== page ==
Wednesday, March 6, 2013

FOGcon: Law, Order & Crime

FOGcon sounds like fun. If you're in the San Francisco Bay area, you'll want to check it out! Definitely a crime and mystery bent this year! 

FogCon 2013: Honored Guests: Terry Bisson, Susan R. Matthews and the Late Anthony Boucher

FOGcon ( is an annual science fiction and fantasy convention in the San Francisco Bay Area. Theme this year is Law, Order, and Crime. Mystery-reading friends invited to join discussions of books, fiction writing, and the future of crime. Dealers Room, and more.

FOGcon takes place from March 8-10 at the Marriott, Walnut Creek, CA (easily BART-accessible).  Memberships are $85 for the weekend; daypasses are $35/40/30 for each of the three days of the event.

Email FOGcon (contact on website) if you have any questions, or if you'd like to know more about FOGcon.

Theme: Law, Order and Crime 
New times create new crimes.

As societies change, both law and crime evolve, and punishment changes as well. Advances in technology (or the workings of magic) make possible crimes that we could never have predicted, methods of crimefighting unforeseen, prisons unlike any we have now. If a dragon is a citizen, are they allowed to eat people? How do you imprison a telepath? How does a civilization of teleporters keep from descending into anarchy? What rights do aliens or androids have? How can vast empires covering many lightyears maintain some sort of order?

The implications are much broader than the basic question of whodunnit. We are currently seeing major shifts in the balance between the individual and the state, privacy and convenience, freedom and security.

Speculative fiction has always explored questions like these, and the results have been some of our finest fictions. At FOGcon 3, we’re going to be discussing those questions and possible answers for our own future.

Sample panels:

Crime and Punishment: The Future of Prisons
Prison is changing. Prison populations are increasing, and state and local budgets are feeling the strain. One solution is privately owned for-profit prisons (which the state must contractually keep filled at a certain level). However, there's a growing consensus that prison doesn't work for certain kinds of offenders. Electronically monitored house arrest - for prisoners who can afford the expense - is already available. What alternatives to traditional prison sentences will be made possible by advances in technology? And what are the social and civil rights implications of all of the above?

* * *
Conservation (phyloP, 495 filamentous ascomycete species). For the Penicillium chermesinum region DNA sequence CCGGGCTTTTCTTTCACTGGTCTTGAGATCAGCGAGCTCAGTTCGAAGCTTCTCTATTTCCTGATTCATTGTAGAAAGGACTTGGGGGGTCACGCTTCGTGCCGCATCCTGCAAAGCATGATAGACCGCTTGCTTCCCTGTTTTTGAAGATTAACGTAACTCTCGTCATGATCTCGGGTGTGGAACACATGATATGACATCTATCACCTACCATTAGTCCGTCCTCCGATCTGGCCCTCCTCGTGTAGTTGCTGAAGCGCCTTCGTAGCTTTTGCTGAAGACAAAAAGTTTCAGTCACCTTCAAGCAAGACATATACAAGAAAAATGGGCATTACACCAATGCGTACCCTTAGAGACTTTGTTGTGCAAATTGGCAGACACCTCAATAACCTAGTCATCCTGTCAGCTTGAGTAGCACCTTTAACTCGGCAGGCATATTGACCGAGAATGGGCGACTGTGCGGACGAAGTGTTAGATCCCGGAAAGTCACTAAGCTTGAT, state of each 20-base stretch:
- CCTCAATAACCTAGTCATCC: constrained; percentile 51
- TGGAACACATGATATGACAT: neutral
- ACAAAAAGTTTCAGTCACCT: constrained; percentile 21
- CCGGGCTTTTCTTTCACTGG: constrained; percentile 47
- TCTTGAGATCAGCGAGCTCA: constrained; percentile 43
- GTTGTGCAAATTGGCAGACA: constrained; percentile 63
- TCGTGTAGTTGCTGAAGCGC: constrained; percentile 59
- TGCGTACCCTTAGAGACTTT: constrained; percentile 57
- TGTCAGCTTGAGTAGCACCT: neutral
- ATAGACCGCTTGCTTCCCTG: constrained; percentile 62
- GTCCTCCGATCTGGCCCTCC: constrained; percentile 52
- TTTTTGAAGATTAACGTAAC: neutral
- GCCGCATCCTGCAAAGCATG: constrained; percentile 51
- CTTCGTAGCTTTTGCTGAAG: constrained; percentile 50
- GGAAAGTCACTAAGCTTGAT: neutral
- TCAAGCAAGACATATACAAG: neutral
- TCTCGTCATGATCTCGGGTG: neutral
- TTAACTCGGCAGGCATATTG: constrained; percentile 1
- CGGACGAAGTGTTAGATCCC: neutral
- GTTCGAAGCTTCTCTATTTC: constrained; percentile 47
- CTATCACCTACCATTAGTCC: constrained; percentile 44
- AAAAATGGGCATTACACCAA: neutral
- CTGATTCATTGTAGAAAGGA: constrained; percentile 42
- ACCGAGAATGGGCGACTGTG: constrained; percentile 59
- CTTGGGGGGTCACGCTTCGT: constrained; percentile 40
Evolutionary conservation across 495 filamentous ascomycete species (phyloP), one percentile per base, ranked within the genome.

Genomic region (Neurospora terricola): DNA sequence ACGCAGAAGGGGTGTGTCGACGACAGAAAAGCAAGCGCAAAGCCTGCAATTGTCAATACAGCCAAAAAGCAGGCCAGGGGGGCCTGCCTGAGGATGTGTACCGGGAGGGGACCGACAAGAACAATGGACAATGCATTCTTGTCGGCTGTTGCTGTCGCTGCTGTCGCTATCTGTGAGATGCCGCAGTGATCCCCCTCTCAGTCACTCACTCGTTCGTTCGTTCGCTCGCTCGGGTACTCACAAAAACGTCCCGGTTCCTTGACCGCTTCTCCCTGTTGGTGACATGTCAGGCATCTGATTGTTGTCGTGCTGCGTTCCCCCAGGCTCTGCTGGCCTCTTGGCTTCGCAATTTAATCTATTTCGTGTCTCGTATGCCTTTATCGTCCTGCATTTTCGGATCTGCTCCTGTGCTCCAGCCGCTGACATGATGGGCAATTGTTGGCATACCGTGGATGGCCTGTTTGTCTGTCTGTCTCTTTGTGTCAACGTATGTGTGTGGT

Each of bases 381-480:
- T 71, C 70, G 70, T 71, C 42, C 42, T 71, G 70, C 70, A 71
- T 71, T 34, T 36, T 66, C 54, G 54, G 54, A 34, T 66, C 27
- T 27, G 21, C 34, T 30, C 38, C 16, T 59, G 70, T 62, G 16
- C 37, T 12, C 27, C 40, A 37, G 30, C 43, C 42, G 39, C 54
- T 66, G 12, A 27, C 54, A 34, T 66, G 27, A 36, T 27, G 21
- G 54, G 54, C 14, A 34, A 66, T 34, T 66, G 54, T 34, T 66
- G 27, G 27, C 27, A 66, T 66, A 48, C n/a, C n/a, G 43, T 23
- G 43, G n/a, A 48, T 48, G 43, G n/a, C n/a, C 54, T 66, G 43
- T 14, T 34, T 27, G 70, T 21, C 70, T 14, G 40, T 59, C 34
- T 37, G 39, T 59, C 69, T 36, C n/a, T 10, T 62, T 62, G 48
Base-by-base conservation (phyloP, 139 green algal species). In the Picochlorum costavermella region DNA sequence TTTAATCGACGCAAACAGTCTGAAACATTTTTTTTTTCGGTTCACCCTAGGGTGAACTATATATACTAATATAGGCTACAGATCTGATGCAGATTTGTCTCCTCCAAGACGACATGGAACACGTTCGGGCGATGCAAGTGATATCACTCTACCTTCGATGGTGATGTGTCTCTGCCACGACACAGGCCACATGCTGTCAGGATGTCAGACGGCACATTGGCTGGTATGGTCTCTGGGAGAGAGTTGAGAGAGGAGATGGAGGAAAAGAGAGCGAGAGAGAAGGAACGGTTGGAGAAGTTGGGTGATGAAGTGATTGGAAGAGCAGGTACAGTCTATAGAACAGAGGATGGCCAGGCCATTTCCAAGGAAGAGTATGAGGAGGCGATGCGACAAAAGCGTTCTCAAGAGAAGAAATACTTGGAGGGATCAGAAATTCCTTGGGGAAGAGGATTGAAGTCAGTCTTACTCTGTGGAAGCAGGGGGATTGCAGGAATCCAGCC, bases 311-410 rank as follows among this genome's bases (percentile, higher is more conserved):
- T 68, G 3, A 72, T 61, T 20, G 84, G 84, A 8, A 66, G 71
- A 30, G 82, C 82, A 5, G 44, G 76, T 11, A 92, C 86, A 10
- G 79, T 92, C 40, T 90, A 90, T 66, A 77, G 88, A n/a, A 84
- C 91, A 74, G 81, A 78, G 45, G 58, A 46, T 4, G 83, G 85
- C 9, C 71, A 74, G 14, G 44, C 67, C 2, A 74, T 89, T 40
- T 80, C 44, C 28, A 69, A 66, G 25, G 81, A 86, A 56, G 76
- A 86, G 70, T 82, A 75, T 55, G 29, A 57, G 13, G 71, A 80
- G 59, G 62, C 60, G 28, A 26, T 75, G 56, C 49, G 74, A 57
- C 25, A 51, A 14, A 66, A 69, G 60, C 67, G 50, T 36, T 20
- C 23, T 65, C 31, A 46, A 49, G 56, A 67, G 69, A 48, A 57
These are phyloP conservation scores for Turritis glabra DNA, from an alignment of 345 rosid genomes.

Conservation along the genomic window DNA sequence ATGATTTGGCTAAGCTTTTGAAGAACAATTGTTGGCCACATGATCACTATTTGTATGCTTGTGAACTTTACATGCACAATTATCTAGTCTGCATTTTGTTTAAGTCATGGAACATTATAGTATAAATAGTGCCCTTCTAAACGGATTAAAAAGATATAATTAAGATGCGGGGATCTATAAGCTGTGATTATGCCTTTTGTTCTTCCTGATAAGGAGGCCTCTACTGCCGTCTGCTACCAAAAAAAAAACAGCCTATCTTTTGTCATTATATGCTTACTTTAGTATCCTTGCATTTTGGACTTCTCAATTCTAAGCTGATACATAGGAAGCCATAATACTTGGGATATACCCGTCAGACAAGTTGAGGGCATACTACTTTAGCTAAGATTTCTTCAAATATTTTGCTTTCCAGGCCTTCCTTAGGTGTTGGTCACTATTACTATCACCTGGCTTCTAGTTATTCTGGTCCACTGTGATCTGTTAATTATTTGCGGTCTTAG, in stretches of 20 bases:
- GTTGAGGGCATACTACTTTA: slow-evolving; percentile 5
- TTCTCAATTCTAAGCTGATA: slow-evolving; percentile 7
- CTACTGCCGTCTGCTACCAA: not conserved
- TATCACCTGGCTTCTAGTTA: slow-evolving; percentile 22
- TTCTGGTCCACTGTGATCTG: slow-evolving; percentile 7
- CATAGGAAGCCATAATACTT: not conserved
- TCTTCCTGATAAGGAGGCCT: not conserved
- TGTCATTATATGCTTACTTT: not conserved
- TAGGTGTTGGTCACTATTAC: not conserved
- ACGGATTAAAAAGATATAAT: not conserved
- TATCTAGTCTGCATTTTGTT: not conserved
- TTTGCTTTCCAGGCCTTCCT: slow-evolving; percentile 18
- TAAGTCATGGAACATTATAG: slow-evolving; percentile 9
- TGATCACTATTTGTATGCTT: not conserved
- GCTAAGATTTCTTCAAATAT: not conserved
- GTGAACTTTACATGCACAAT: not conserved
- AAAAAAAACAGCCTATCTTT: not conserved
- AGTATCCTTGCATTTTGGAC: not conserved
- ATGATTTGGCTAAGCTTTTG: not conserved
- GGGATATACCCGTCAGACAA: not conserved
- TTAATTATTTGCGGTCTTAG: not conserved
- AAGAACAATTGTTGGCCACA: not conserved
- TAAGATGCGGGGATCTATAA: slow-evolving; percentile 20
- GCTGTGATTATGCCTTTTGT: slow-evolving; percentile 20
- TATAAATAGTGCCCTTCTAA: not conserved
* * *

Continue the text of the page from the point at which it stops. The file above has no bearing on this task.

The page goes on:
Charismatic Criminals -- Why We Love Them
Whether it's Harrison's Stainless Steel Rat, Gibson's Molly Millions, Bester's Foyle, or Peter O'Donnel's Modesty Blaise, some criminals are unquestionably charismatic. Who are the most charismatic criminal protagonists not enough people have read? What's the magic that turns a selfish thug into a charismatic rebel? Are the rules for criminal heroes different for women or minorities? And were there any real-life Robin Hoods, or does that only ever happen in stories?

Historical Crime Fighters
Thief-takers, Bow Street Runners, Pinkerton detectives...What was solving crime like in the bad old days?

It's All About the Gravy
How do you thicken the plot in your fiction? What techniques can you use to increase tension? How do you change your story from a string of unrelated events into an exciting story? Writers talk about the craft of building a strong plot.

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